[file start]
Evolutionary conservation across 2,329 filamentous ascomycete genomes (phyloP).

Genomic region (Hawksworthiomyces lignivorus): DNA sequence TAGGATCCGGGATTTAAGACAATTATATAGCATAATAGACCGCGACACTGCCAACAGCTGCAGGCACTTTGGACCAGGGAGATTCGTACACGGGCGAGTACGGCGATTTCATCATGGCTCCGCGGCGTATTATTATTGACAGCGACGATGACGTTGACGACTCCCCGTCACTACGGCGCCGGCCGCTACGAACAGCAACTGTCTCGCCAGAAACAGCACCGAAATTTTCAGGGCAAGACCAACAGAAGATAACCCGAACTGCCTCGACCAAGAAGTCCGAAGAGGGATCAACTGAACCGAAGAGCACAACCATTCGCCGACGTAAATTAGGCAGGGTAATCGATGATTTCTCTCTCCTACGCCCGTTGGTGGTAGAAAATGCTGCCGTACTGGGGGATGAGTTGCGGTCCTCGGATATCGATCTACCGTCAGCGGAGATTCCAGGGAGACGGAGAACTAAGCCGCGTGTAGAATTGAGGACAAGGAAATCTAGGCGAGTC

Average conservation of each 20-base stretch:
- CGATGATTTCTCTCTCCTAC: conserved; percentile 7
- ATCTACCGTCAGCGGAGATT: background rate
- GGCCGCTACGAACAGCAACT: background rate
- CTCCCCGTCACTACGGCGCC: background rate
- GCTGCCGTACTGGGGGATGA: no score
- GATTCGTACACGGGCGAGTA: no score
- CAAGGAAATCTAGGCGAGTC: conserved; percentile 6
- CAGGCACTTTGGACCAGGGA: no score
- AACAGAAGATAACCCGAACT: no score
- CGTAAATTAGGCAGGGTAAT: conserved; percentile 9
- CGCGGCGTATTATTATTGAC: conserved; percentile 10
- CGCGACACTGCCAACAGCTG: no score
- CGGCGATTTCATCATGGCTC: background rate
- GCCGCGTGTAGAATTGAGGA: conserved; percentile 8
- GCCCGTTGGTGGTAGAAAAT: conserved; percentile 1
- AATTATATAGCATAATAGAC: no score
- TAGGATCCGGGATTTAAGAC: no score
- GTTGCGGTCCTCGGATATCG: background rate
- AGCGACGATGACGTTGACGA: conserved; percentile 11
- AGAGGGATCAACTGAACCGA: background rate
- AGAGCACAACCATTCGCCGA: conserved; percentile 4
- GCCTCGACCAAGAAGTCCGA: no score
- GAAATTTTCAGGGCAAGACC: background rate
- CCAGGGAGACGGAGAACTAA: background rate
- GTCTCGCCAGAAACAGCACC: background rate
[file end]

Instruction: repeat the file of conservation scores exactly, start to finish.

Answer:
Evolutionary conservation across 2,329 filamentous ascomycete genomes (phyloP).

Genomic region (Hawksworthiomyces lignivorus): DNA sequence TAGGATCCGGGATTTAAGACAATTATATAGCATAATAGACCGCGACACTGCCAACAGCTGCAGGCACTTTGGACCAGGGAGATTCGTACACGGGCGAGTACGGCGATTTCATCATGGCTCCGCGGCGTATTATTATTGACAGCGACGATGACGTTGACGACTCCCCGTCACTACGGCGCCGGCCGCTACGAACAGCAACTGTCTCGCCAGAAACAGCACCGAAATTTTCAGGGCAAGACCAACAGAAGATAACCCGAACTGCCTCGACCAAGAAGTCCGAAGAGGGATCAACTGAACCGAAGAGCACAACCATTCGCCGACGTAAATTAGGCAGGGTAATCGATGATTTCTCTCTCCTACGCCCGTTGGTGGTAGAAAATGCTGCCGTACTGGGGGATGAGTTGCGGTCCTCGGATATCGATCTACCGTCAGCGGAGATTCCAGGGAGACGGAGAACTAAGCCGCGTGTAGAATTGAGGACAAGGAAATCTAGGCGAGTC

Average conservation of each 20-base stretch:
- CGATGATTTCTCTCTCCTAC: conserved; percentile 7
- ATCTACCGTCAGCGGAGATT: background rate
- GGCCGCTACGAACAGCAACT: background rate
- CTCCCCGTCACTACGGCGCC: background rate
- GCTGCCGTACTGGGGGATGA: no score
- GATTCGTACACGGGCGAGTA: no score
- CAAGGAAATCTAGGCGAGTC: conserved; percentile 6
- CAGGCACTTTGGACCAGGGA: no score
- AACAGAAGATAACCCGAACT: no score
- CGTAAATTAGGCAGGGTAAT: conserved; percentile 9
- CGCGGCGTATTATTATTGAC: conserved; percentile 10
- CGCGACACTGCCAACAGCTG: no score
- CGGCGATTTCATCATGGCTC: background rate
- GCCGCGTGTAGAATTGAGGA: conserved; percentile 8
- GCCCGTTGGTGGTAGAAAAT: conserved; percentile 1
- AATTATATAGCATAATAGAC: no score
- TAGGATCCGGGATTTAAGAC: no score
- GTTGCGGTCCTCGGATATCG: background rate
- AGCGACGATGACGTTGACGA: conserved; percentile 11
- AGAGGGATCAACTGAACCGA: background rate
- AGAGCACAACCATTCGCCGA: conserved; percentile 4
- GCCTCGACCAAGAAGTCCGA: no score
- GAAATTTTCAGGGCAAGACC: background rate
- CCAGGGAGACGGAGAACTAA: background rate
- GTCTCGCCAGAAACAGCACC: background rate